In creating the Initiative, the organizers wished to cultivate a sense of community between participants within which ideas could be exchanged freely and discussion could thrive.

“It was truly enlightening to hear the ideas and experiences of others; each person brought a unique and valuable perspective,” said Stephanie Weber, Associate Professor of Biology. “One of the hardest things about addressing EDI issues is that the problem feels so big, it’s hard to know where to start. During the Initiative, we had a number of discussions about small practical changes that faculty could make that would make the classroom more inclusive.”

“We all did not always agree, and it was great to have pushback and thoughtful critique on certain ideas,” said Sirjoosingh.

“Hearing the perspectives and experiences of the other participants was very insightful,” said Alia Sajjad, Faculty Lecturer in the Department of Mathematics and Statistics. “Following our discussions, I took practical steps to make my classroom more inclusive, for example, by changing some of the language used in the course outlines, as well as in statistics word problems, to make both of these more inclusive and representative of the diverse cultural and gender identities of my students.”

“Collaboration was the key to the Initiative’s success,” said Jessica Flake, Assistant Professor in the Department of Psychology, who also participated in the Initiative. “Hearing the struggles, ideas, and interests, gave me ideas, gave me a place to share my own concerns and experiences, encouraged me that there is space for debate and learning amongst faculty.”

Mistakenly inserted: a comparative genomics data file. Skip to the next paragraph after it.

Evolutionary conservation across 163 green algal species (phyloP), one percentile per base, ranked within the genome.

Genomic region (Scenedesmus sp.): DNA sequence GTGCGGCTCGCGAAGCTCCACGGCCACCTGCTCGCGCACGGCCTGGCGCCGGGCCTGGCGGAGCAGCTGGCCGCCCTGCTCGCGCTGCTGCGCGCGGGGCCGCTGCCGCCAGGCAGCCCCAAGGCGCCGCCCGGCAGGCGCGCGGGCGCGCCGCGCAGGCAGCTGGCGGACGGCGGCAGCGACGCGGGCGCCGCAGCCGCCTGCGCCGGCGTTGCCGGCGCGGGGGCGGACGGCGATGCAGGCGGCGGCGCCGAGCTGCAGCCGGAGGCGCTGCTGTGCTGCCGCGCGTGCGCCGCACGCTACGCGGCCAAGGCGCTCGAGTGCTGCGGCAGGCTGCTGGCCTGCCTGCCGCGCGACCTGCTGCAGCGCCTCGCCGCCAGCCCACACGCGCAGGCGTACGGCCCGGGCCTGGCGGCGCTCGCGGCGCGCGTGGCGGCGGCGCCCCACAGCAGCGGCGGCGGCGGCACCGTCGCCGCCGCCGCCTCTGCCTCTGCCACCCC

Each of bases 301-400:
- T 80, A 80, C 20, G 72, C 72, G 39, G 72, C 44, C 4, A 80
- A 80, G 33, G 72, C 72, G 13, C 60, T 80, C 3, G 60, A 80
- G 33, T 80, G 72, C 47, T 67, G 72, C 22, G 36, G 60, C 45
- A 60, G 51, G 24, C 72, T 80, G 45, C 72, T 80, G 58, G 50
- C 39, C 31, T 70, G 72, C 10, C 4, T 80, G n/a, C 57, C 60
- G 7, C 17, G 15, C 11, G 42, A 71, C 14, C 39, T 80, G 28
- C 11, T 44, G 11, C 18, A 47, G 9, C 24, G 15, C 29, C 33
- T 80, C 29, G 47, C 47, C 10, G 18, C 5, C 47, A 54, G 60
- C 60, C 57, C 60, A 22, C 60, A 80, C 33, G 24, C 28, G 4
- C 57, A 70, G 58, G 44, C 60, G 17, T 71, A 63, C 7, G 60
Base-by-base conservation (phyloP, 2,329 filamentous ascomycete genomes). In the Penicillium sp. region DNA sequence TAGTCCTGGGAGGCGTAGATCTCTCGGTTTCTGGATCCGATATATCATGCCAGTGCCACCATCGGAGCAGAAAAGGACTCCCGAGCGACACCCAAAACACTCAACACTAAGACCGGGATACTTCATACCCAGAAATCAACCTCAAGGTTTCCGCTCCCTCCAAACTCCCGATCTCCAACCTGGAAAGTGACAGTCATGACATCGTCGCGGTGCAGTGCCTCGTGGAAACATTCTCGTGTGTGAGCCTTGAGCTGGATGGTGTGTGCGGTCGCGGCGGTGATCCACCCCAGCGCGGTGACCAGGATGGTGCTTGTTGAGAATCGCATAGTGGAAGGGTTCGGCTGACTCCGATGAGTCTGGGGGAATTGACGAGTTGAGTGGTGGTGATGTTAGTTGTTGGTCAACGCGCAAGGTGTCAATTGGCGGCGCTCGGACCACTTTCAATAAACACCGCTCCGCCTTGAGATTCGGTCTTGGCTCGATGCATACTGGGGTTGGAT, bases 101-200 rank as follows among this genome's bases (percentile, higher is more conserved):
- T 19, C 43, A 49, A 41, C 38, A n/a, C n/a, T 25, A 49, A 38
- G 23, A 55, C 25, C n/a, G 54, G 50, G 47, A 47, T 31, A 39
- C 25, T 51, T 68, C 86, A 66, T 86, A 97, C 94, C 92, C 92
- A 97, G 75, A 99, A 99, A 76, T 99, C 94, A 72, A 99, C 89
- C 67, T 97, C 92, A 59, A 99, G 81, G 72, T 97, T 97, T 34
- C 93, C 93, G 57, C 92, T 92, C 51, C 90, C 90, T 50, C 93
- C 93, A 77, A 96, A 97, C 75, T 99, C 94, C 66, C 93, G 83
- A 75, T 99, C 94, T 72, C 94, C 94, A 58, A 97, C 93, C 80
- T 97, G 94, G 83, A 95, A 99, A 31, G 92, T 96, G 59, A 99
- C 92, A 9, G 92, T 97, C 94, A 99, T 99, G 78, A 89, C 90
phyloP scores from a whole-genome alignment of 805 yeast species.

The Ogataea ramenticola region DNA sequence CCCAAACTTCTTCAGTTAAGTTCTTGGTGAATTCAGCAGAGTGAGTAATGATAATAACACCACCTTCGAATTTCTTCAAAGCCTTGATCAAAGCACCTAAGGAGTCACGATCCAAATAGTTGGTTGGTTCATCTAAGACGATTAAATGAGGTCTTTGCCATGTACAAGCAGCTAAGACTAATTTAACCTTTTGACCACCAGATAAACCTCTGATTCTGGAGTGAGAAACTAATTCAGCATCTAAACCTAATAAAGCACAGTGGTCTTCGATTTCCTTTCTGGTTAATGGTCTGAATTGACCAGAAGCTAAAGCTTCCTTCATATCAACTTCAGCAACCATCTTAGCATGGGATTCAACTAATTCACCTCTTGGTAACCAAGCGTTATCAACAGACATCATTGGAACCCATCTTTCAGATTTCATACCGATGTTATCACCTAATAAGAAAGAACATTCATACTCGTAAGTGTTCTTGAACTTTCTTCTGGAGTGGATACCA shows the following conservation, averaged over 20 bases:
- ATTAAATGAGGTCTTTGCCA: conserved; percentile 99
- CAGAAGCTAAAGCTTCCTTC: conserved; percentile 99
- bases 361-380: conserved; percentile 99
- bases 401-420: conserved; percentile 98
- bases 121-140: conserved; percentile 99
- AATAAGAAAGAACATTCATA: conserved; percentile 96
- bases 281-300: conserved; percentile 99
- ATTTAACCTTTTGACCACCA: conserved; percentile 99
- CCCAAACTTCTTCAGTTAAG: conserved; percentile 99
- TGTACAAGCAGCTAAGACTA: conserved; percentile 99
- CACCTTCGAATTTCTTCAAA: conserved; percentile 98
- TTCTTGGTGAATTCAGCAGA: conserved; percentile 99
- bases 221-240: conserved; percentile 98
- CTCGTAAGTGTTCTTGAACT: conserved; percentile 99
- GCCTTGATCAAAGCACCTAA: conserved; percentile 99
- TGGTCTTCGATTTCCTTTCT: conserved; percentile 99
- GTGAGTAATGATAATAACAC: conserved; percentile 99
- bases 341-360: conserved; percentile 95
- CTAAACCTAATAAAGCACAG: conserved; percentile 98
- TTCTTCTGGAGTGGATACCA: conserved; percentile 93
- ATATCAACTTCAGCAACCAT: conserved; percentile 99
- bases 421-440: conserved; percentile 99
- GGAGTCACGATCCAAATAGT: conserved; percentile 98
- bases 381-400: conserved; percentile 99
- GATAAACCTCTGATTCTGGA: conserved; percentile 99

Inclusive Teaching Initiative 2.0

The Initiative is set to return this academic year, with lessons from the pilot project incorporated into the design. “We need to ensure that in future iterations, there is a lot of time for professors to talk with each other,” noted Dechief. “There was already a lot of conversation – sharing, comparing, asking questions, exchanging slides and syllabi. After our first two meetings, we extended our meetings by 30 minutes, and this was still not quite enough time.”

For its second iteration, the Initiative will build on these conversations and engage in wholly new ones. In parallel, Teaching and Learning Services (TLS) at McGill is also launching a similar project, a university-wide faculty learning community on fostering equitable and inclusive classroom discussions.